7 Deadly Fears of Writing Explored: Rejection

This post is part of a 7-article series on the fears of writing. You can find all other articles here:

While I was sitting at my desk thinking about what I would write on rejection, after reading Your Writing Coach by Jurgen Wolff… lo and behold, a client sent me an email and rejected my work (asked for a revision is the PC term).

I admit that I wasn’t too thrilled with the design I had sent him. It wasn’t bad…but it wasn’t good, either. It was just one of those projects where I spent a lot of time trying to outguess a client who has a tendency to be vague to begin with.

The last project I’d done for him was bang on. I thought I had the client’s tastes figured out. Alas, I didn’t. Despite the anticipation of rejection, the blow to the ego was no softer.

Instead of my usual personal tirade, I sat back, took a deep breath and kindly thanked the client.

Yes, that’s right: I thanked him for the rejection.

He’d emailed me vague criticism. “I don’t like it. Try again.” I politely requested he specify me what it was he didn’t like about the design. I told him that knowing what isn’t working for him is as much of a help as knowing what is great.

I was very proud of myself for handling the rejection with the utmost grace and dignity. I didn’t feel stressed out, upset, or angry, or hurt. I felt just fine. It was business as usual.

When the client emailed me the details of his preferences, the list didn’t seem so harsh or critical. He provided me with a long list of what he didn’t like, but that was cool. I was ready for that list and had an open mind.

Hey, I’m learning. So can you:

  1. Don’t take rejection personally. As writers and artists, our work is very personal. We draw on events and experiences from deep in our souls and bare them to the world. It’s hard not to take criticism to heart. I’m guilty of often saying, “What’s wrong with this? Can’t the client see this is beautiful?” Detach yourself and realize the criticism has nothing to do with your skills or abilities – unless you really can’t do the job at all.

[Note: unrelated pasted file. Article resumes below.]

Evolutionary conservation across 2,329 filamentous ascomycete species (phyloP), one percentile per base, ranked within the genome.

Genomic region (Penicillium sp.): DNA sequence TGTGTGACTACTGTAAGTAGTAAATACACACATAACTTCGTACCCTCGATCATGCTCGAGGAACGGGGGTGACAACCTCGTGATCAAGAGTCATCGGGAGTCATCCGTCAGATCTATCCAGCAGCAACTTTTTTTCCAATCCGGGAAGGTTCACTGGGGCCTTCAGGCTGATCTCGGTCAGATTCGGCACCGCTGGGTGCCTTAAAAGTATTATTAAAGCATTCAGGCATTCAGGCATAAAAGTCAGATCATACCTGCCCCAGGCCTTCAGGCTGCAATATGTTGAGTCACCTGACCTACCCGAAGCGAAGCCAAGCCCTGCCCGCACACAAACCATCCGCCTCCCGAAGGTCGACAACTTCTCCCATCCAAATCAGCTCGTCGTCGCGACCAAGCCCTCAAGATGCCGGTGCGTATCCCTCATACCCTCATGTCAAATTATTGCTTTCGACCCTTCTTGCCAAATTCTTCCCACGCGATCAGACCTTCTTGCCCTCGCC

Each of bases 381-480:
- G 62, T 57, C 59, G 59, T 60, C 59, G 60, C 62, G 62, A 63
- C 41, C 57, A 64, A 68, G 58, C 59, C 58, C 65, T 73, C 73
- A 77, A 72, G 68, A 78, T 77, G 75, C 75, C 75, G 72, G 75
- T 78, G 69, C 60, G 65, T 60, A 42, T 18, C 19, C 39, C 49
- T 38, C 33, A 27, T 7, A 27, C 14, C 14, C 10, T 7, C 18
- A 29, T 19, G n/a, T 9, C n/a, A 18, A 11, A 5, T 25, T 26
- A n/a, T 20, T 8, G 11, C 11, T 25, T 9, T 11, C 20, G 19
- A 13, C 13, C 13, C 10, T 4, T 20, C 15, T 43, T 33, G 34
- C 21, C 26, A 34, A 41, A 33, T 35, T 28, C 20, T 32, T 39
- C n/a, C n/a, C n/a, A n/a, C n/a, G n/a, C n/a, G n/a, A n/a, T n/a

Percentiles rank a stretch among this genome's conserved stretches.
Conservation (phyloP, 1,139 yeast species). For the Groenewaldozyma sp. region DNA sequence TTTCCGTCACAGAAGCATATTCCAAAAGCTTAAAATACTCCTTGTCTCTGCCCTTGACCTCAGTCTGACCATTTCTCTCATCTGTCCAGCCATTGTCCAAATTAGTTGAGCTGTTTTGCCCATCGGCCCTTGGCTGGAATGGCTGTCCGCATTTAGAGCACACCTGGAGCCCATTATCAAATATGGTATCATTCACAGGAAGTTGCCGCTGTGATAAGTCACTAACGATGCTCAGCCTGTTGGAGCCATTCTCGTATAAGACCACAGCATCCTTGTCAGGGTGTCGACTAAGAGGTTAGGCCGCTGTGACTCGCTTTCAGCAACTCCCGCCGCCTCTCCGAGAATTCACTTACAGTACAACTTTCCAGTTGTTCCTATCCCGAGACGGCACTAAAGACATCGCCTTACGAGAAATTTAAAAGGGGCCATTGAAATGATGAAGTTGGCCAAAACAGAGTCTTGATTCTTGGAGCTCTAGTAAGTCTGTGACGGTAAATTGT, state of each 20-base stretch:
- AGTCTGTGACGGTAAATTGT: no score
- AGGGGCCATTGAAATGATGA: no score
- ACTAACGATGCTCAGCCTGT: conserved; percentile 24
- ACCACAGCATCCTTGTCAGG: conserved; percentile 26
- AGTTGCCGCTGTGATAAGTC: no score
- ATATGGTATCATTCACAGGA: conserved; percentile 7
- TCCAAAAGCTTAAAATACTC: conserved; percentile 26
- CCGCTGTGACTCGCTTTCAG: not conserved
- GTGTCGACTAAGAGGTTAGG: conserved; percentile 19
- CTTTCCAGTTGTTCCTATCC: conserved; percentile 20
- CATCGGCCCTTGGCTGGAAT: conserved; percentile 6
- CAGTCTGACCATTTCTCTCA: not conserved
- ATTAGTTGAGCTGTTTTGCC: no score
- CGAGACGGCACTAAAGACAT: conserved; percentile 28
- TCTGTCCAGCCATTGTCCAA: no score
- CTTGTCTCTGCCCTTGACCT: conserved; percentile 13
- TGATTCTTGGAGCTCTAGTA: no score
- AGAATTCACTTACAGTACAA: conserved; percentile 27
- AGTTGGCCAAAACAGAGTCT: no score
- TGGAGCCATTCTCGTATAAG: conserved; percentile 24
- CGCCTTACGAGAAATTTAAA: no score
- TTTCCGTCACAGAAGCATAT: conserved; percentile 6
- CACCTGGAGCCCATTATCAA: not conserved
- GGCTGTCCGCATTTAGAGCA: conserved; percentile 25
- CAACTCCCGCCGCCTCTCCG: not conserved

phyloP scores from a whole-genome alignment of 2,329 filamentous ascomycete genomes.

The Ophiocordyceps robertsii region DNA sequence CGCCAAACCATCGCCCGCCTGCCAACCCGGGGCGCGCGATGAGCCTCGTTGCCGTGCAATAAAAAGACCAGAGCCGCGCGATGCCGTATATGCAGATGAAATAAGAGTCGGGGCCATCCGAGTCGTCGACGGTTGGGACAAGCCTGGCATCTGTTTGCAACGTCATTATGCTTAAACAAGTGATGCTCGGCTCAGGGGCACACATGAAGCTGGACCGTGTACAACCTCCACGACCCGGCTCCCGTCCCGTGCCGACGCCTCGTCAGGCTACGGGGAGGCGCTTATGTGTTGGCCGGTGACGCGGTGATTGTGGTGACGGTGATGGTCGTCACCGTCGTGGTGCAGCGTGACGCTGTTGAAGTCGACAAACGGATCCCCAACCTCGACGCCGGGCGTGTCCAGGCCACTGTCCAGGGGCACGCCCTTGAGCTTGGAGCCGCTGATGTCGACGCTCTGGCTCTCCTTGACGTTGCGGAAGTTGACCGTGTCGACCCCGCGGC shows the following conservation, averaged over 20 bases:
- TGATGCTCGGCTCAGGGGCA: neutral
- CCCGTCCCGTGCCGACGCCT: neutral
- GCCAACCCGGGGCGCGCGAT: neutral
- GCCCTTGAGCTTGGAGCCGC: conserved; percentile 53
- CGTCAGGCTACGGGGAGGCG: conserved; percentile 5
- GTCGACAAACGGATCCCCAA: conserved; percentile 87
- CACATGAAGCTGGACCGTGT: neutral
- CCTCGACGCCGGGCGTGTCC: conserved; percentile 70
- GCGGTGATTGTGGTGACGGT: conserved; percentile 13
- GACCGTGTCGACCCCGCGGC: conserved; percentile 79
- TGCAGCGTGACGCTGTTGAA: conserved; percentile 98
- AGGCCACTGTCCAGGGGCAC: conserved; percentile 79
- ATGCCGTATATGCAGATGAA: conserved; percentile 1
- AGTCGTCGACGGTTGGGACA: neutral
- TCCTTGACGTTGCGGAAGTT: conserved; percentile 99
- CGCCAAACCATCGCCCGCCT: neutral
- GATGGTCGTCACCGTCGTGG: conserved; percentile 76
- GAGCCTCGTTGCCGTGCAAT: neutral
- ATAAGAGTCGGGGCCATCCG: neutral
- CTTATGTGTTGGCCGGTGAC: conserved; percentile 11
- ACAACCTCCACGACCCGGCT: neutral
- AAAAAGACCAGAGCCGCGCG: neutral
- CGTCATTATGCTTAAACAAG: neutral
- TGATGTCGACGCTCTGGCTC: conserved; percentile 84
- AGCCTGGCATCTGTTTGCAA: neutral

2. Rejection is like death and taxes: It’s unavoidable. Eventually, it’s going to happen to you. When I first started riding a motorcycle, my friend Pete told me there are two types of riders: those who have dropped their bikes and those who were going to drop their bikes. When you drop that proverbial bike (or fall off the horse), get your ass back up on it.
  3. …but you don’t have to get back in the saddle right away. It’s okay to wallow for a little bit if you have to or walk away from the situation to cool down. After you’ve distanced yourself from the issue, it doesn’t seem so bad when you come back for a second look. Don’t let it go for too long, though. Giving yourself time doesn’t mean avoiding dealing with a situation.
  4. Ask for clarification and specifics. Open up the lines of communication. Try to see the issues from the other person’s point of view. There are always two sides to every story. Listen calmly and try to keep your emotions out of it.
  5. Hiding your writing, art or other projects so no one will ever see your work because you fear rejection and think no one will like it is counter productive. Get your work out there, let people see it, and ask them for feedback. Without feedback, you’ll never improve.

Bo Bennet said it best.

It is not rejection itself that people fear; it is the possible consequences of rejection. Preparing to accept those consequences and viewing rejection as a learning experience that will bring you closer to success, will not only help you to conquer the fear of rejection, but help you to appreciate rejection itself.”

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  1. Thanks for this–just the boost I needed to send my book mss out again….

  2. You’re welcome, Deb. Don’t give up, keep at it!